Pat Metheny: Sueño Con Mexico


Sueno Con Mexico


Pat Metheny (guitar, electric bass)


Works (ECM 823 270-2)

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Pat Metheny (guitar, electric bass).

Composed by Pat Metheny


Recorded: Oslo, Norway, August 1978


Rating: 92/100 (learn more)

Works is a compilation album featuring selected cuts from Pat Metheny's ECM catalog released from 1979 through 1983. "Sueño Con Mexico" first appeared on his album New Chautauqua.

Metheny has enjoyed a long and successful commercial jazz career. I seem to be in the minority among his fans. I like most of his stuff, but much prefer him in experimental or "outside-the-box" mode. For instance, his controversial 1994 album Zero Tolerance for Silence caused such a stir among his legions of fans that many thought he had gone off his rocker. Many music critics believed the same thing. How could a deeply sonorous guitar player such as Metheny produce an ugly record full of cacophonous electronics? Many people were offended. But I found it to be brave.

In a different way, I find his performance of "Sueño Con Mexico" to be brave as well. In form and substance it is the opposite of anything on Zero Tolerance. For starters it is Metheny on acoustic guitar. But the tune hangs there like an impressionistic painting. It is not full of the infectious propulsive hooks most Metheny aficionados love. It is a beautifully subtle and nuanced ballad painted with pastels. It was designed to give you a gentle introspective nudge, not knock you over with a blunt instrument.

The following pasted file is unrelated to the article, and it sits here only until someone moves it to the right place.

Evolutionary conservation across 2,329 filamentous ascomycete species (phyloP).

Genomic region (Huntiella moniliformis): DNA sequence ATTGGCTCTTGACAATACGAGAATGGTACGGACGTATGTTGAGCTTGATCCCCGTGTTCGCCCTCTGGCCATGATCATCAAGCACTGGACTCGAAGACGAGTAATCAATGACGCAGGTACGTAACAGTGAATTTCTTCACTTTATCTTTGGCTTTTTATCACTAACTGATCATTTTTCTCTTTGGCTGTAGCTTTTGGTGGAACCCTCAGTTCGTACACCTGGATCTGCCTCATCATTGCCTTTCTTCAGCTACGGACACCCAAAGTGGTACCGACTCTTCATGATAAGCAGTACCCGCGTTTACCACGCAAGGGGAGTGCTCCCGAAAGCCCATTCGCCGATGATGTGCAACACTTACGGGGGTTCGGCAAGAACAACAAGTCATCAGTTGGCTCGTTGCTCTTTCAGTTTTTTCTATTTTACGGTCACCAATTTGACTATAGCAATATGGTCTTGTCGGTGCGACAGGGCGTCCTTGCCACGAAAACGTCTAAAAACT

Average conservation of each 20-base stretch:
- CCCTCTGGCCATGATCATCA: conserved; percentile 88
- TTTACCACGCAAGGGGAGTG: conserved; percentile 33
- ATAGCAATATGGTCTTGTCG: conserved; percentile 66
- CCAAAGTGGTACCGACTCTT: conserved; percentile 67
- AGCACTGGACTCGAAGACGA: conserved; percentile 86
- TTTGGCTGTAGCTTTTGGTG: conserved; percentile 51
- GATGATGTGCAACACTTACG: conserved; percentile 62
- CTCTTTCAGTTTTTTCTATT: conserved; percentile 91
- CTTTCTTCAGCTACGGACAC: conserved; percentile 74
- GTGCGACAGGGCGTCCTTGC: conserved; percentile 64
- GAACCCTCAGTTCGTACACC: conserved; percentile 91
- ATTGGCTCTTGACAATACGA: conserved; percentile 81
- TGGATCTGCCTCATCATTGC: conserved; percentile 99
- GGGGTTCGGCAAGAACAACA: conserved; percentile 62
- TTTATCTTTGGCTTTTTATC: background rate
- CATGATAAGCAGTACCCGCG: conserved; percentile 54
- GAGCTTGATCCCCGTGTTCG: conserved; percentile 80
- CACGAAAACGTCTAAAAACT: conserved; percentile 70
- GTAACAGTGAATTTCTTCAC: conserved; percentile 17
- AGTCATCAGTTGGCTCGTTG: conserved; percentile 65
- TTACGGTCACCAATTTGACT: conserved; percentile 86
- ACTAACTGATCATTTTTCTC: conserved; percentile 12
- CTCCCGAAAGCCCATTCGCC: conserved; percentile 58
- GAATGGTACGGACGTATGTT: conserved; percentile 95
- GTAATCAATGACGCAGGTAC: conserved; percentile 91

I look for risk taking in music or any other art for that matter. It does not always have to be there. But it has to be there sometimes. Risk can come in different forms. A quiet musician may play loud. A loud musician may play quiet. Melody may be sacrificed for tension and vice versa. There are a million ways to take a chance. A musician must do so in order to fulfill his or her potential. I often wonder how artists who do not take chances live with themselves.

Pat Metheny is one of those rare jazz musicians who can play accessible commercial jazz music and not be considered to be selling out in some way. He has found a way to use his virtuosity to bridge that unseen gap between expectations and results. That in itself is a substantial achievement. But he can only do that because he occasionally plays music that some of his fans may not expect or even like. This proposition applies even to such a pleasing tune as "Sueño Con Mexico."

Reviewer: Walter Kolosky

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